Sep 4, 2015 · 6 minutes

The other night, I was having drinks with a friend who isn’t involved with the tech industry. In fact, she had just created her first LinkedIn profile.

She noted that just after she signed up for a premium account, LinkedIn showed her all the people who had looked at her new profile. They all had a startling fact in common: They were all guys she’d gone on dates with. “You can’t call me back, but you want to know what I’m doing professionally?” she ranted before another friend wondered aloud why LinkedIn had never built an explicit “stalk your ex in stealth mode!” dating functionality. Clearly, people were trying to hack it for, ahem, non-professional purposes.

I’ll tell you why: LinkedIn was founded by Reid Hoffman who had previously tried starting a dating site and so knew all the good and bad of that particular business. He explicitly hampered LinkedIn’s short term growth by ensuring the site never became an unseemly meat market that would distract from its primary purpose.

For example: Well past the time when Facebook had already built a $15 billion business with the killer central app of tagged photos, LinkedIn still refused to allow even profile photos on the site. For a long time, you also couldn’t add anyone without knowing their email address.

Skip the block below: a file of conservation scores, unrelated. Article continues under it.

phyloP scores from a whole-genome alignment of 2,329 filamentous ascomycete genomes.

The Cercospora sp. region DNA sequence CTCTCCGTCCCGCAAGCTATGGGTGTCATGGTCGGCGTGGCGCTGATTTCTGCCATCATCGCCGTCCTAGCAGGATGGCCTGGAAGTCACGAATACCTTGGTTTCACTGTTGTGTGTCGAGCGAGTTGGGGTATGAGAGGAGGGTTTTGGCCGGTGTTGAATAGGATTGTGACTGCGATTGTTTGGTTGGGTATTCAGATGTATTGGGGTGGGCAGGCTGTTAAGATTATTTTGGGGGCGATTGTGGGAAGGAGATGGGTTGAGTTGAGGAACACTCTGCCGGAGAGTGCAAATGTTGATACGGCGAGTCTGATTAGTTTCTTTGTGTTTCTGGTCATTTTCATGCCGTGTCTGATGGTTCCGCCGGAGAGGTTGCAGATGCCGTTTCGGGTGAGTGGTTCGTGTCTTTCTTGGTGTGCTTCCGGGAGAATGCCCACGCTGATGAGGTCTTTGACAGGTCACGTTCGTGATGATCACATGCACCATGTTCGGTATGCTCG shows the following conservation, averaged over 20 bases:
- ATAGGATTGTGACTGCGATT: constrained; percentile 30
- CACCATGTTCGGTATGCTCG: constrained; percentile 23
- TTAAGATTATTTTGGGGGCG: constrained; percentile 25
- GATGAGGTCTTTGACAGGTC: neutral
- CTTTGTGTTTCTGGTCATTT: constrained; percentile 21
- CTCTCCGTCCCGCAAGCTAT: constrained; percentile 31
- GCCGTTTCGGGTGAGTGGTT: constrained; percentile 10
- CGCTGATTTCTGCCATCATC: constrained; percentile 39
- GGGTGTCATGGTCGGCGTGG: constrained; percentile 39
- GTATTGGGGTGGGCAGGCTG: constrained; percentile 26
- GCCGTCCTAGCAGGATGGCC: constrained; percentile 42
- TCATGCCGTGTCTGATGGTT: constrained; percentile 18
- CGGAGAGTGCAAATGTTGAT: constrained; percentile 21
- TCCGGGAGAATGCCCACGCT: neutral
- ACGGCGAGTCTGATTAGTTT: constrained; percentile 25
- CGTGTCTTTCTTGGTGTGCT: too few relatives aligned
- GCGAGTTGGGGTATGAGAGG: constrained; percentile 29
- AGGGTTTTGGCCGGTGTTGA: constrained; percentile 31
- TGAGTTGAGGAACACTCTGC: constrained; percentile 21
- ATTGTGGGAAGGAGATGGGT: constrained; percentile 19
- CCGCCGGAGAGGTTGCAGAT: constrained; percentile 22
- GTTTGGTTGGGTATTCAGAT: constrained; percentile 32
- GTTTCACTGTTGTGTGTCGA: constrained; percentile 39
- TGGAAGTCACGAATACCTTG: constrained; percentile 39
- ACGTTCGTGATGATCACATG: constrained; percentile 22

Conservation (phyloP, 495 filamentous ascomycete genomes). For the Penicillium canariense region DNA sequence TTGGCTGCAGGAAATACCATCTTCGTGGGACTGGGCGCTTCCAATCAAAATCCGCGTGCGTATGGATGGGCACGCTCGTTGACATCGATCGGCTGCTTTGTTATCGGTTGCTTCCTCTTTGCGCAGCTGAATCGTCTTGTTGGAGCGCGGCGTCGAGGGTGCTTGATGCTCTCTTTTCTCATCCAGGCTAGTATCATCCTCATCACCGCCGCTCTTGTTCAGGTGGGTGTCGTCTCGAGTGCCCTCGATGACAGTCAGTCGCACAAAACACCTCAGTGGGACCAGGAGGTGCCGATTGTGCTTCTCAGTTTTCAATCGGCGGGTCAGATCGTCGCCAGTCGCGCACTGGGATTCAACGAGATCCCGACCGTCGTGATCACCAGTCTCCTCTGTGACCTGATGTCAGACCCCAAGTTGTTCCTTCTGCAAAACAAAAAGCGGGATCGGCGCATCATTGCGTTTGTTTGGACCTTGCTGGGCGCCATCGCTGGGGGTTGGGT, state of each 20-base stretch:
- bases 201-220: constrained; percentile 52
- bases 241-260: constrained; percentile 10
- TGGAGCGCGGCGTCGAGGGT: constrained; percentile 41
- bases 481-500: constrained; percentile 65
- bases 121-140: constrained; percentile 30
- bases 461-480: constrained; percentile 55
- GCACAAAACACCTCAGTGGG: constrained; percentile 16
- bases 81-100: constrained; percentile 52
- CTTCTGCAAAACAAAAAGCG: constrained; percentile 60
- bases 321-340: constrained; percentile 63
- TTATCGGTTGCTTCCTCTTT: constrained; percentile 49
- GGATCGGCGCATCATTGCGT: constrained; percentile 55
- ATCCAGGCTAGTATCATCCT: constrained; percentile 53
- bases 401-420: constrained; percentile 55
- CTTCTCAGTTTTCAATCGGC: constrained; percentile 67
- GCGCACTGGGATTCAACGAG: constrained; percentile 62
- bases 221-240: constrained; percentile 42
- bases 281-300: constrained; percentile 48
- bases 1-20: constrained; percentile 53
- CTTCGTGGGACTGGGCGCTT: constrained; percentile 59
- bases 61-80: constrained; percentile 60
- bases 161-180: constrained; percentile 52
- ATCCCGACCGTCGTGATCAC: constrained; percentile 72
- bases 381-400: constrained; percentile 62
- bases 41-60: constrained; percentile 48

It’s a lesson that modern startups could learn from. I’m looking at you Lyft and Classpass and countless others thinking that morphing into a real-world Tinder is a great way to hack growth. (Remarkably, Uber isn't the worst offender here, although their overall record with women is so bad that the UN Women’s group had to backpedal from a partnership with the company.)

I get there is a large part of the population really into finding someone new to have sex with by the easiest means necessary. And unlike Vanity Fair, I don’t find that idea new or particularly scandalous. Tinder is a remarkable app for those looking to date. And it should absolutely optimize for dating. People interested in dating-- or sex-- come there for that reason.

But other companies should think twice about positioning themselves-- or allowing themselves to be positioned -- anywhere near that.

Several months ago Classpass created an idiotic sponsored post talking up the merits of picking up women in classes. That version I link to above had to be toned down because the first one was such a facepalm. It opened like this: